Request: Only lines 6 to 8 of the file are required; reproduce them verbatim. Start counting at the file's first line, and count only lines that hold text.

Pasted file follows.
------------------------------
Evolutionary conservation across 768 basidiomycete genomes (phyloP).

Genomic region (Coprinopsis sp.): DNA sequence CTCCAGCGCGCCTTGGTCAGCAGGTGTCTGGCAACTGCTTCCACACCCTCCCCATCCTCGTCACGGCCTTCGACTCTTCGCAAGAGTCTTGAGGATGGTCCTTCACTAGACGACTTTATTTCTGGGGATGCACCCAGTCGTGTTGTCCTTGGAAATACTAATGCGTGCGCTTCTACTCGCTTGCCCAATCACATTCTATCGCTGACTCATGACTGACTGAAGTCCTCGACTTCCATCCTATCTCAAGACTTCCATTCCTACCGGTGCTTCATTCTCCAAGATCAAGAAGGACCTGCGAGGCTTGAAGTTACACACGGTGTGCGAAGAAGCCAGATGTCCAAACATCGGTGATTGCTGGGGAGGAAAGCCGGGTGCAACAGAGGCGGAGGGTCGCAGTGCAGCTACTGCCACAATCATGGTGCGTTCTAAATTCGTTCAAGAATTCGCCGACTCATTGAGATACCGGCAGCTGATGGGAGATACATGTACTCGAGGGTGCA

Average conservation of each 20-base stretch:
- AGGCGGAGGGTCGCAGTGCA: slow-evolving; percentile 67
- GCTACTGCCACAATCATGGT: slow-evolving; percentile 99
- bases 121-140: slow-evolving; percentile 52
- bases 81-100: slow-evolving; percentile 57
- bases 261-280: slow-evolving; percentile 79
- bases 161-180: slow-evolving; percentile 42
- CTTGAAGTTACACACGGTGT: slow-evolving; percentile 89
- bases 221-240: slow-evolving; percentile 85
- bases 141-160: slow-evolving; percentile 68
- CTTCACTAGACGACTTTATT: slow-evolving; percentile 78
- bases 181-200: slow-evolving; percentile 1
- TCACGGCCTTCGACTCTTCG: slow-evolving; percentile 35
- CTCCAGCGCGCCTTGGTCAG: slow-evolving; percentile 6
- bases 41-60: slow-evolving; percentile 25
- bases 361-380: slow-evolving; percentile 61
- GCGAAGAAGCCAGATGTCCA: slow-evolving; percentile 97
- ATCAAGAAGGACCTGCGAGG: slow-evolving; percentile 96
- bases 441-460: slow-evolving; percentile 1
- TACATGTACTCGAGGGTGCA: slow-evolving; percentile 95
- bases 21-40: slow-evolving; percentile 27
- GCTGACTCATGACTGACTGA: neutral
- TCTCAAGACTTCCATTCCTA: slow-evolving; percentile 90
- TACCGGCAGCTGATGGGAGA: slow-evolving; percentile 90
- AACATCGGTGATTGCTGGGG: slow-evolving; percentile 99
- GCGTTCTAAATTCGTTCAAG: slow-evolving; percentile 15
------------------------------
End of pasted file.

- bases 121-140: slow-evolving; percentile 52
- bases 81-100: slow-evolving; percentile 57
- bases 261-280: slow-evolving; percentile 79